She's an Iranian exile herself, so I'm willing to believe she knows something about the culture she's critiquing with her work, as well as the risks she took in having it displayed.
She said that by photographing gay Iranian exiles in masks of Muhammad, the founder of Islam, and Ali, his son-in-law, she had wanted to expose a “hypocritical” attitude towards homosexuality in countries such as Iran, where men can be hanged for homosexual conduct.I can see where people could think the masks were unnecessary, that she could have taken more traditional portraits of the men, but I've seen some of the photographs in ARTNews and the masks are not gratuitous. Without the reference to Muhammad, there's no distinction between them and other photographs she has made of Dutch gays, and certainly no illumination of the social phenomenon she set out to illustrate in the first place. Similar to depictions of Barack Obama as Jesus that comment on an attitude toward his campaign; not at all similar to defecating on a religious icon, which doesn't illustrate anything except an artist's lack of wit (you're supposed to grow out of poop jokes by the time you're old enough for art school...).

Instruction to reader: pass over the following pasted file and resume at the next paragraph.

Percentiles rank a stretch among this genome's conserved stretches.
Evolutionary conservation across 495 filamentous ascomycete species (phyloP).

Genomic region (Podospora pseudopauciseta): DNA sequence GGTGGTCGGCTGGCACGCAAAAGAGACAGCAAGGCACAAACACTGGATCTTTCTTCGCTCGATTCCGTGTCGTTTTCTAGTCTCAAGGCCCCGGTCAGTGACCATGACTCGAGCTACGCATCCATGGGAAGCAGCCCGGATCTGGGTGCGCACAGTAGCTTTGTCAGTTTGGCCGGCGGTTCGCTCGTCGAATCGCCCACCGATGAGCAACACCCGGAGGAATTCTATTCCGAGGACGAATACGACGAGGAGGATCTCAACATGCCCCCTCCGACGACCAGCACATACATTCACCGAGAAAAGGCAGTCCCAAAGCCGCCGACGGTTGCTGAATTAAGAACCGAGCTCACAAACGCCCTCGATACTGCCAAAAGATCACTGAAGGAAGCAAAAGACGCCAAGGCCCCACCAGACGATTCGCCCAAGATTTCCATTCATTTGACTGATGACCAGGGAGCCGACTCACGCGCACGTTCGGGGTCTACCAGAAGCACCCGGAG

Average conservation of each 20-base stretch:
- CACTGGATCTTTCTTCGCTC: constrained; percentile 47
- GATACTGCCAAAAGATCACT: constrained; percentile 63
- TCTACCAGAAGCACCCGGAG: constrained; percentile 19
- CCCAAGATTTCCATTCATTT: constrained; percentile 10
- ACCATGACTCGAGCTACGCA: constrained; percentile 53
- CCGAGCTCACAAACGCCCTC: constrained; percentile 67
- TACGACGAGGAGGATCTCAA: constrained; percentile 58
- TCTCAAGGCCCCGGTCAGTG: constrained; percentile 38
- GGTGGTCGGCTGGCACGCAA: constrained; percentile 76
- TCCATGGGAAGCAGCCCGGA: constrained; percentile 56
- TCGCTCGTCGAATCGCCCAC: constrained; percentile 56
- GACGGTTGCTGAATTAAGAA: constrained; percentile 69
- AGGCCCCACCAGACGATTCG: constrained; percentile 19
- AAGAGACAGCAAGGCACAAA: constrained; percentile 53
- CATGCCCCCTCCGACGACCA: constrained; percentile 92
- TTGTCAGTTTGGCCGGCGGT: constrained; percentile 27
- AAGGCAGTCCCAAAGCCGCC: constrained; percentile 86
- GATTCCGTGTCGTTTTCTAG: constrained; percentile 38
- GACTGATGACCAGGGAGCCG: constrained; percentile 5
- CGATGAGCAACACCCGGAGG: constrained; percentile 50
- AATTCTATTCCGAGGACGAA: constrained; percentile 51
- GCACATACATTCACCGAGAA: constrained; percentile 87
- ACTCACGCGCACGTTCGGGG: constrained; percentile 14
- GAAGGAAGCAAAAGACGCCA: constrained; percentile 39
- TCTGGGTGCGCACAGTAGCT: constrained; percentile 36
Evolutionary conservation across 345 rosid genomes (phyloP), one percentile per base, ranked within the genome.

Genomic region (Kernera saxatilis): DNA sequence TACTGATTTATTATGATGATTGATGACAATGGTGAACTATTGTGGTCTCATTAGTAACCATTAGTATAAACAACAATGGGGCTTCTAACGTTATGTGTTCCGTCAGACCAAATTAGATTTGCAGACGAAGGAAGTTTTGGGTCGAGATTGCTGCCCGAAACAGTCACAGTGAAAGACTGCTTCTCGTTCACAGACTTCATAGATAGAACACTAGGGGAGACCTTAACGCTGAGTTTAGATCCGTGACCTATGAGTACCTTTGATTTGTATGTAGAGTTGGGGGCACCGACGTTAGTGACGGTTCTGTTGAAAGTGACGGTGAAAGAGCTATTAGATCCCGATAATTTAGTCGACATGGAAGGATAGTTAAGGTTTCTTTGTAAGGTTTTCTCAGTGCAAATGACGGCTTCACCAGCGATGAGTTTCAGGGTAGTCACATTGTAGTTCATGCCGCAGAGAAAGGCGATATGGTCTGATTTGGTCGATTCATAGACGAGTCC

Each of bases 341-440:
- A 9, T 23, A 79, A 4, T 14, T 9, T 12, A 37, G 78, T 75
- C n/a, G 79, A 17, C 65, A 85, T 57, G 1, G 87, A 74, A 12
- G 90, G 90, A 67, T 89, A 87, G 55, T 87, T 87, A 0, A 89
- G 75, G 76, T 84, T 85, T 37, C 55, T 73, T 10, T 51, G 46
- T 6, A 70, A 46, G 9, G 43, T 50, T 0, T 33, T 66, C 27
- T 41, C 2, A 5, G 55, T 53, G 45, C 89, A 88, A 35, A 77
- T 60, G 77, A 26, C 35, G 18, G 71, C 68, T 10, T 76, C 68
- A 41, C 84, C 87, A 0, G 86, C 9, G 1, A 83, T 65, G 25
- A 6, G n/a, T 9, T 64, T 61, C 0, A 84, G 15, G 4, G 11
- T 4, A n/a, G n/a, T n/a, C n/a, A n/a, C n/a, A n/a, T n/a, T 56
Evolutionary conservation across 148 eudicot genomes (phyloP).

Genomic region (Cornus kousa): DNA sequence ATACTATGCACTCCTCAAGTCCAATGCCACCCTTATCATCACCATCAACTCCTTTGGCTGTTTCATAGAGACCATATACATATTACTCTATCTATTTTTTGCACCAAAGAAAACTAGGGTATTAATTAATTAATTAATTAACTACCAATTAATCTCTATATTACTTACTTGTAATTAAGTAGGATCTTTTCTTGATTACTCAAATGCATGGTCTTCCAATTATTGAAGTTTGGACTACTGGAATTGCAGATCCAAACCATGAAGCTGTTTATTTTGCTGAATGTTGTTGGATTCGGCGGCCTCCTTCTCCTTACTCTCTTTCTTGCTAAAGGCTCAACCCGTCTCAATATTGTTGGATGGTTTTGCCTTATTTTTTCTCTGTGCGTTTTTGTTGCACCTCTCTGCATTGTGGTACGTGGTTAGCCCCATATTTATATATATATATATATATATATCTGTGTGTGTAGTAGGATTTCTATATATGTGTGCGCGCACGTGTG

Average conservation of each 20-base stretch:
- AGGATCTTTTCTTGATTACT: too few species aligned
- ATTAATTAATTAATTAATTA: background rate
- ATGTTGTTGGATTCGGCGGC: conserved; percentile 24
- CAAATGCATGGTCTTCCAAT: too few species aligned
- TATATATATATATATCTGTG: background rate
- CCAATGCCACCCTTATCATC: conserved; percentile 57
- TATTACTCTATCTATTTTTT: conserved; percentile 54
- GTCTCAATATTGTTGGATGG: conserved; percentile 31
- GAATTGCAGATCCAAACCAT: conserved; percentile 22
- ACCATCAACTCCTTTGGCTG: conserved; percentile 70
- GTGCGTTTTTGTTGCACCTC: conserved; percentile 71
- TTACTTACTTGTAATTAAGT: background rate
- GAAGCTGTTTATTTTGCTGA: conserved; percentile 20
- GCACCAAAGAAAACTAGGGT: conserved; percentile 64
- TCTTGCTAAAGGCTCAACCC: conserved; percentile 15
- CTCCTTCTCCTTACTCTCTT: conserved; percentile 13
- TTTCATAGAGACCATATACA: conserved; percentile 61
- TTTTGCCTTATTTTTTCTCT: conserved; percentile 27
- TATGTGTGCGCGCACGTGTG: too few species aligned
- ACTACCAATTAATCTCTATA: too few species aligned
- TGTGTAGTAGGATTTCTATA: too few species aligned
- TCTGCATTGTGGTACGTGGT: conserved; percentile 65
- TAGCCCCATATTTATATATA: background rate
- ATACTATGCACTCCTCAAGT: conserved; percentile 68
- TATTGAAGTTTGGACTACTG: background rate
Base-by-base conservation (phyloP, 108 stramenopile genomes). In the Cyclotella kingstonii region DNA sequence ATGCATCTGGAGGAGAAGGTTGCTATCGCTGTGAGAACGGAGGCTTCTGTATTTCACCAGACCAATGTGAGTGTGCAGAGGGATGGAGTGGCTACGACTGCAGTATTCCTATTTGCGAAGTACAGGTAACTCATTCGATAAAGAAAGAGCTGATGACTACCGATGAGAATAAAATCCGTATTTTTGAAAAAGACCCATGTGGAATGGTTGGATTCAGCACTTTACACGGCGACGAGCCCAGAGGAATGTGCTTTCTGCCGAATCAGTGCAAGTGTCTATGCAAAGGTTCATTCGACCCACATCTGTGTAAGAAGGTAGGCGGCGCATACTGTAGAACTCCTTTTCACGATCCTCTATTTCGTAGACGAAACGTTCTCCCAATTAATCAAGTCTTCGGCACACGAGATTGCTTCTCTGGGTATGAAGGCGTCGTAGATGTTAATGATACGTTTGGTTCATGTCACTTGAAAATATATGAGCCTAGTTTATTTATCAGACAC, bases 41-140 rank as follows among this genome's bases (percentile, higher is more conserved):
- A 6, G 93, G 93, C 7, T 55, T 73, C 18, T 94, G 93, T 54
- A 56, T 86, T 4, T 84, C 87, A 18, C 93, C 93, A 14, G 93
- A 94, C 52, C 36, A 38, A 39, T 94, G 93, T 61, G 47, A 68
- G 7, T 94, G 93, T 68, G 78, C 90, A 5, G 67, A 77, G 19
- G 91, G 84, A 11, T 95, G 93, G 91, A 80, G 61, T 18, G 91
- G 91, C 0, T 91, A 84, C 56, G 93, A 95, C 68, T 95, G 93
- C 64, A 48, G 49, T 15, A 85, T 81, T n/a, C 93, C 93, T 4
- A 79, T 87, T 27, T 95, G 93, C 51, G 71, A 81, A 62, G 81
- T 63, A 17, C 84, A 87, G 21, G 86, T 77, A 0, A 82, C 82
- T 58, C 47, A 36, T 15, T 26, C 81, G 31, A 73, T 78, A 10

Overlooked by both art critics and those who believe in free speech: it's obvious that if the men's faces were visible, she would have put THEM at risk of being killed by family, neighbors, or activists who see the work (in contrast, the models in the infamous "Sex Toy Last Supper" go about their business with no worries). The artist chose to exercise her right to comment freely on a society, and she did it in a responsible manner.
The museum that was to originally display the work didn't even wait for a "request" from Muslims before it censored them--the masked men could not be included in the forthcoming exhibition because “certain people in our society might perceive it as offensive”. Even still-lifes of FLOWERS are going to offend SOMEONE. No one refuses to display scat-on-Christianity art because it's offensive (I wouldn't--I'd refuse because it's lousy art). If you're afraid of losing your building or other artwork to homemade explosives, come out and say so!
Wouter Bos, the deputy prime minister, seemed to take a stand for freedom of speech, saying: “In a democracy, we do not recognise the right not to be insulted.” The left wing de Volkskrant newspaper, by contrast, praised the museum for its “great professionalism” in excising the images.Another museum has agreed to display her photographs; we'll see what happens.
(Aside: I have an urge to propose an installation I'll call "art that offends no one." It will be an empty room with blank white walls. Someone will be offended by my use of the color white.)